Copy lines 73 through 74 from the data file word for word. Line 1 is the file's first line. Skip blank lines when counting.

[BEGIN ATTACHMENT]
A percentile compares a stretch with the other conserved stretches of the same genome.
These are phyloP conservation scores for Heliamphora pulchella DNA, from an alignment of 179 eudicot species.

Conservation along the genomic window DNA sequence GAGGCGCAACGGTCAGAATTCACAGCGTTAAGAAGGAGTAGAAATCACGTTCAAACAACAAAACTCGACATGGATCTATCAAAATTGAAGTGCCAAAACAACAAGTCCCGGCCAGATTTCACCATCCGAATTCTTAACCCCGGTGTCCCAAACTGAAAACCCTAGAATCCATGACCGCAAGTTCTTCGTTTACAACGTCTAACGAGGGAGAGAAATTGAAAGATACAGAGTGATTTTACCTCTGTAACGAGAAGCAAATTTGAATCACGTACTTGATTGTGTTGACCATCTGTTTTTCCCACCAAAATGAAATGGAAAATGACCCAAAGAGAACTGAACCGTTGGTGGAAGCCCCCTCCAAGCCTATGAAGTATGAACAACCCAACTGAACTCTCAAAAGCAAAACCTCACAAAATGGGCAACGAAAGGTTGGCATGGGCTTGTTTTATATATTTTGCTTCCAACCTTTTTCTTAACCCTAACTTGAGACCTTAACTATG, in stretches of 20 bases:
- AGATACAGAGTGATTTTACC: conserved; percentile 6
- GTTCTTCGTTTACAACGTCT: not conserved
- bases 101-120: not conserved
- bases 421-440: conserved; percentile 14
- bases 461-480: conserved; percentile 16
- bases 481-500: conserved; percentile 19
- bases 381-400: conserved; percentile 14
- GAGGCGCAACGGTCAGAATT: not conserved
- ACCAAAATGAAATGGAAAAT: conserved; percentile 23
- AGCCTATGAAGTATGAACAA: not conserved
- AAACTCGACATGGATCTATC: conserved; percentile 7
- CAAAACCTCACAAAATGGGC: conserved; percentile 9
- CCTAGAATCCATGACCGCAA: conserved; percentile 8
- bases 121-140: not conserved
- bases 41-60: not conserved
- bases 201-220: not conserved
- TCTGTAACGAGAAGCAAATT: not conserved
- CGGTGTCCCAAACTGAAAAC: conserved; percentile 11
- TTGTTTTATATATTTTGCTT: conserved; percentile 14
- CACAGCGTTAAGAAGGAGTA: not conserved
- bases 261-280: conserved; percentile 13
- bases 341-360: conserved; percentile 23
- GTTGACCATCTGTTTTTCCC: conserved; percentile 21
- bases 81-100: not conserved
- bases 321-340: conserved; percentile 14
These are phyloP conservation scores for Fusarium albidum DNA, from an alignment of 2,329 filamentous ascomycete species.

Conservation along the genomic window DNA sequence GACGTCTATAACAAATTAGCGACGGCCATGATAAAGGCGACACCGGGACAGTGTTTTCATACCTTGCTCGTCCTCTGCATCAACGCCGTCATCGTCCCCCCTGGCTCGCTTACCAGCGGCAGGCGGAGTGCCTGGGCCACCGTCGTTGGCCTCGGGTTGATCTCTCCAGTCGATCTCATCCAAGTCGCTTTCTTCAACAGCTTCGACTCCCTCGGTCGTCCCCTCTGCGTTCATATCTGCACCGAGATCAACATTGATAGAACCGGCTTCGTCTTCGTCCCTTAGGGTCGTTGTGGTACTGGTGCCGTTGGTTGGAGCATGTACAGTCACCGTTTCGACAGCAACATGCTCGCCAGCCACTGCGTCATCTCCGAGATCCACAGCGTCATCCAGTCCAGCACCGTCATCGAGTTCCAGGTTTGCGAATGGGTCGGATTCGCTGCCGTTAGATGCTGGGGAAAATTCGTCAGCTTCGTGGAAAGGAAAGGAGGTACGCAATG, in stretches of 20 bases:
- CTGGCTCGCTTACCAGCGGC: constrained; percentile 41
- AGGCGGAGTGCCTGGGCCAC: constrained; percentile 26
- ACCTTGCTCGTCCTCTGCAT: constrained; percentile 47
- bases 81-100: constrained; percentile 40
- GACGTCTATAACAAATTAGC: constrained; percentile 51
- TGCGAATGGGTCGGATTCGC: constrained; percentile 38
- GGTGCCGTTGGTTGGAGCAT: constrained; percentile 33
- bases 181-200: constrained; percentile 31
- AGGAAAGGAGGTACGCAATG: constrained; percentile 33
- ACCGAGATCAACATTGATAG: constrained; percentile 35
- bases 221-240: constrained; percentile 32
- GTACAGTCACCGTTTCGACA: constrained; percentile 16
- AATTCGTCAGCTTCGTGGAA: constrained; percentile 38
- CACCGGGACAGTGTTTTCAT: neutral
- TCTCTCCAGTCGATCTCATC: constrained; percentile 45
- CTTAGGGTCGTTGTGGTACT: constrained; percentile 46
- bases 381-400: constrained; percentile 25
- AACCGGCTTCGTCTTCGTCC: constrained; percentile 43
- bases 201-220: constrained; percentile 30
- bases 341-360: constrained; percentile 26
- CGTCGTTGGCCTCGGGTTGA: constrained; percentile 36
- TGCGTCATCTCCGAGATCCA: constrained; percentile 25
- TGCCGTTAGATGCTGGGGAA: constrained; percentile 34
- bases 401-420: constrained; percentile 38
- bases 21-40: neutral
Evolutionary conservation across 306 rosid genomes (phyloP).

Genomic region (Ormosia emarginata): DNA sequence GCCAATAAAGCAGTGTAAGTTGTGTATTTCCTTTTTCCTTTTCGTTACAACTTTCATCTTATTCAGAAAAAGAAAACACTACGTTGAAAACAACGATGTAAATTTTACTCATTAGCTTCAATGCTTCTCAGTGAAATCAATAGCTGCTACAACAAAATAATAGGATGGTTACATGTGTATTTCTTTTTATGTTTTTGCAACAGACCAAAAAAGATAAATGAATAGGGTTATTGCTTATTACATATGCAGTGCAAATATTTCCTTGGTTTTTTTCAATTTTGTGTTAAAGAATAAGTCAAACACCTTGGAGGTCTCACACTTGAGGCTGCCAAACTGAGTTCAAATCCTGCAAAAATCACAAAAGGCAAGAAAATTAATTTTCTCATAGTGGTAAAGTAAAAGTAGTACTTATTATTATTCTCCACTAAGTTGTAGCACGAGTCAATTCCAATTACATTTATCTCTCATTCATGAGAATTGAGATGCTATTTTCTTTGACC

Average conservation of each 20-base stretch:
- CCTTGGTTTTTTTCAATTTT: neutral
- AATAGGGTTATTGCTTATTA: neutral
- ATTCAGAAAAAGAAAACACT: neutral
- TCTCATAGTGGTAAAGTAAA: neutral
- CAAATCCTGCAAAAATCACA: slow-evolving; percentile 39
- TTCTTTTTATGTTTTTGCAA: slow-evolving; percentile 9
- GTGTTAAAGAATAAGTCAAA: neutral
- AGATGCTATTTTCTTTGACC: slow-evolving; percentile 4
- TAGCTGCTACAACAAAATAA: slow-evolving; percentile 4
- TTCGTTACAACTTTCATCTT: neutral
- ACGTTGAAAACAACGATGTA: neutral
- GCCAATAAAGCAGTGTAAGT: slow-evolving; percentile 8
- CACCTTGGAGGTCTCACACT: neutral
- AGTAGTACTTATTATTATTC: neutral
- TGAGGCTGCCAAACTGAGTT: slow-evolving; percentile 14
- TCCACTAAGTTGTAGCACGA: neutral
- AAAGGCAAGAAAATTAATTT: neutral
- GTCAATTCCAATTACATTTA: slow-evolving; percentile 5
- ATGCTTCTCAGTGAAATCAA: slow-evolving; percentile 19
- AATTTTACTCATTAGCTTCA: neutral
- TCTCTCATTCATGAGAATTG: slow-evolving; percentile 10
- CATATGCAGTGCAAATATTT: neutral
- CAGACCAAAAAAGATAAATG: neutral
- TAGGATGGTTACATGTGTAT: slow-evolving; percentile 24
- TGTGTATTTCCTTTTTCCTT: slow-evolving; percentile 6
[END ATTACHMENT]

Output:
- TGAGGCTGCCAAACTGAGTT: slow-evolving; percentile 14
- TCCACTAAGTTGTAGCACGA: neutral